This month’s U.S. airstrike in Somalia was a rare military success in a region where U.S. counter-terrorism policy is failing spectacularly. The missile attack that killed Aden Hashi Ayro, a vicious Somali militia leader with ties to al Qaeda, is reminiscent of the 2006 operation that killed Abu Musab al-Zarqawi, al-Qaeda’s leader in Iraq. Just as it did with al-Zarqawi, the Bush administration is touting Ayro’s killing as a major victory in the war on terror, but as in Iraq the death of a single leader will do little to either slow the spread of extremism in Somalia or reduce the terrorist threat to the American interests in the region and beyond.
The parallels between Iraq and Somalia are striking. Both countries were invaded on national security grounds. Each invading power — the U.S. in Iraq and U.S.-backed Ethiopia in Somalia — lacked a post-war political strategy. Invaders became unwelcome occupiers, insurgencies gained strength, and destructive civil wars ensued. Extremist ideologies and terrorist groups gathered momentum and recruits, posing greater menace than they did before.
But there is one significant difference. In Iraq, the U.S. finally accepted that a political solution, however difficult to attain, is indispensable to long-term success. Not so in Somalia, where Ethiopia and its American allies have consistently favored military force over political mediation and state reconstruction — much more effective long-term antidotes to terrorism and insurgency.
The U.S. turned its back on Somalia after the events of October 3, 1993, when Somali militias shot down two Black Hawk helicopters over the capital Mogadishu. Washington reversed its hands-off approach after Somalia was used by al-Qaeda as a staging ground for attacks on U.S. Embassies in Kenya and Tanzania in 1998 and on Israeli interests in Kenya in 2002. Re-engaging on Somalia after a decade-long hiatus, American counter-terrorism efforts became intertwined with the security interests of our main ally in the region: Ethiopia.
When a group of Islamists — some with links to al-Qaeda — established a foothold in southern Somalia in mid-2006, Ethiopia began planning an invasion aimed at propping up a weak and unpopular transitional government. With encouragement from the Bush administration, Ethiopian forces attacked in December 2006. Now, 18 months later, they are hunkered down in Mogadishu, fighting an insurgency with no end in sight. Roughly one third of Mogadishu has been reduced to rubble and an estimated 60 percent of the city’s inhabitants — nearly 700,000 people — have fled. Thousands have been killed.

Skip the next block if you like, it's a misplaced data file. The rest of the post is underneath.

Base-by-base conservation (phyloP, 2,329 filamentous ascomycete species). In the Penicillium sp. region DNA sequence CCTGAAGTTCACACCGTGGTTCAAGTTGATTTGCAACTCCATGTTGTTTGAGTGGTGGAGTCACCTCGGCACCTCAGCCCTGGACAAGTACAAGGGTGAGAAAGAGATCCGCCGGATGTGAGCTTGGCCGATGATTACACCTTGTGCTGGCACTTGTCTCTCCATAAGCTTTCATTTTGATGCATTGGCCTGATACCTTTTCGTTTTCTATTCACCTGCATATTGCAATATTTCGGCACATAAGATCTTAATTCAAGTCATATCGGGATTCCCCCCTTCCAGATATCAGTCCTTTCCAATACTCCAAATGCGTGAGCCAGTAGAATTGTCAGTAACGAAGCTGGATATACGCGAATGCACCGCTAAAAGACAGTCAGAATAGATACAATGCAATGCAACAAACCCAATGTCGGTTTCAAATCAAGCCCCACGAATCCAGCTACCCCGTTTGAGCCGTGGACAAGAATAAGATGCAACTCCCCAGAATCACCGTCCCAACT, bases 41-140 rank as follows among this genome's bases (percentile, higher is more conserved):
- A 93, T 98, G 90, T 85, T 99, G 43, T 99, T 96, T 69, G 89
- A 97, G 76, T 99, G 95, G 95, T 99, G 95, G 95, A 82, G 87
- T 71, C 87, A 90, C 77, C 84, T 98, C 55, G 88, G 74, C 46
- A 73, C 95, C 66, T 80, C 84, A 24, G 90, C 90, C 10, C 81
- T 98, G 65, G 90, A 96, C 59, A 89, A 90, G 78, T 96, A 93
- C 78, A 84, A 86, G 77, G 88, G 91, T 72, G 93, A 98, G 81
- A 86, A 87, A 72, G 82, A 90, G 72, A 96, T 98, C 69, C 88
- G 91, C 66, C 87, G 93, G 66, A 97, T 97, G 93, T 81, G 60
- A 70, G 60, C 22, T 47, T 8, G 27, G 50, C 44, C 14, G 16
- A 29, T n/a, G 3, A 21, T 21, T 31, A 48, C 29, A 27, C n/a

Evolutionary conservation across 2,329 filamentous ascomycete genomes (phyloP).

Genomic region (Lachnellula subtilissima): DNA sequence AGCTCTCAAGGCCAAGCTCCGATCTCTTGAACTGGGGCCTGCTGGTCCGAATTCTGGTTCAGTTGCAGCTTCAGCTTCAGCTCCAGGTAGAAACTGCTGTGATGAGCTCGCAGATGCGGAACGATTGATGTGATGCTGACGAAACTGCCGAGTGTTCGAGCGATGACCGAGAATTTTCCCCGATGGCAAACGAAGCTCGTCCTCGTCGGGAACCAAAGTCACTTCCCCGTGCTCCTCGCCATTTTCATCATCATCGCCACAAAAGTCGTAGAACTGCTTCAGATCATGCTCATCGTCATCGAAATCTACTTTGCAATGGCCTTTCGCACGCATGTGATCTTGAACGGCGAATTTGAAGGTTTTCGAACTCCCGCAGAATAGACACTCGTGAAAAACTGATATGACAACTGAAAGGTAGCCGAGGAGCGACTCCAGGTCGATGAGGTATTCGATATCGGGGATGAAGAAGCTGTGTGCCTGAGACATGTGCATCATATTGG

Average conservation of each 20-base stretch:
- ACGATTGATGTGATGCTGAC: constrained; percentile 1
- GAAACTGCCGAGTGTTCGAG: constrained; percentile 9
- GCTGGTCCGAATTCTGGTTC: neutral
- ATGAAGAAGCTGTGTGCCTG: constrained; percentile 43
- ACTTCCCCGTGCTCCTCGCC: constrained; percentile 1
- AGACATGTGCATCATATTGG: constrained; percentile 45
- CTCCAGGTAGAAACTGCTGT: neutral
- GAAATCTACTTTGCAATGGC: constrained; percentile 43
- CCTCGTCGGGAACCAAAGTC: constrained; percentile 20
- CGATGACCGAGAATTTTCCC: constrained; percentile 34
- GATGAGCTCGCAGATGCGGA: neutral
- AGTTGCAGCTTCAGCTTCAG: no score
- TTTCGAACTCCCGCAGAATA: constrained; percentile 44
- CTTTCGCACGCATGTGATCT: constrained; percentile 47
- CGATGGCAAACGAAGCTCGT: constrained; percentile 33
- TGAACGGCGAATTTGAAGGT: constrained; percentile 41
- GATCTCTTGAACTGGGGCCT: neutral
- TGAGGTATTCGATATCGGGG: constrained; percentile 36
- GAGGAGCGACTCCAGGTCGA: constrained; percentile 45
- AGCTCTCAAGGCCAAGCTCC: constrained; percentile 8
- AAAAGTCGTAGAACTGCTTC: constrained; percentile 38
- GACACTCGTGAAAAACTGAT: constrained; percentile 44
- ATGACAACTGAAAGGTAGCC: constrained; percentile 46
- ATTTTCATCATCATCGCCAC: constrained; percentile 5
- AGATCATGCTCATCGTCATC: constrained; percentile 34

Unlike the disaster in Darfur, there is little international awareness or action on behalf of war-affected Somalis. Quite the contrary: a small African Union peacekeeping force in Mogadishu is there to protect the transitional government, not the population. The Ethiopian forces in Mogadishu have committed grave violations of international humanitarian law, including indiscriminate bombing of civilian areas.
Instead of denouncing war crimes and pressuring Ethiopia to support a political deal that could end the conflict, the U.S. is concentrating most of its energies — including a vast and sustained intelligence effort and support for self-interested Somali "counter-terrorism" agencies — on capturing or killing three foreign al-Qaeda fugitives and a dozen or so of their Somali associates. Aden Hashi Ayro was at the top of that list.
Just like Iraq, a purely military solution will not yield the desired result. A sustained, internationally-driven peace initiative, coinciding with a negotiated withdrawal of Ethiopian forces and reinforcement of the AU peacekeeping force, must be mounted to achieve a political accommodation between the Ethiopian-backed transitional government on the one hand and the Islamist insurgents and disaffected clans on the other.
The embattled transitional government in Somalia has finally warmed to a dialogue aimed at a power-sharing deal. This is the first real sign of flexibility from an entity that has ruled by exclusion, divisiveness, and violence. Ethiopia has indicated that it might support a deal, and the international community must seize this rare opportunity to kick-start political talks. UN Special Representative Ahmedou Ould-Abdallah should lead this process, backed by African states, the EU, and the U.S. Given its history of involvement and influence with key regional actors, America has a responsibility to play a central role.
To provide leverage for peace efforts, the UN Security Council should impose targeted sanctions against any Somali leader clearly fomenting further violence, and refer the case of Somalia to the International Criminal Court for investigations into war crimes and crimes against humanity. Until the cycle of impunity is ended, there will be no peace in Somalia.
If international community moves quickly, it could give Somalia a chance to end its long and costly war. If it does not, the insurgency will expand further, the human rights and humanitarian crisis will deepen, strengthening an Islamist movement that could pose a grave regional and international threat — precisely the outcome U.S. support for Ethiopia’s invasion and the airstrike sought to prevent.
Mr. Prendergast is a former Director of African Affairs at the National Security Council and co-Chair of ENOUGH: The Project to End Genocide and Crimes against Humanity. Colin Thomas-Jensen is a policy advisor to ENOUGH.
John Prendergast contributed to this post
This post originally appeared on The Huffington Post.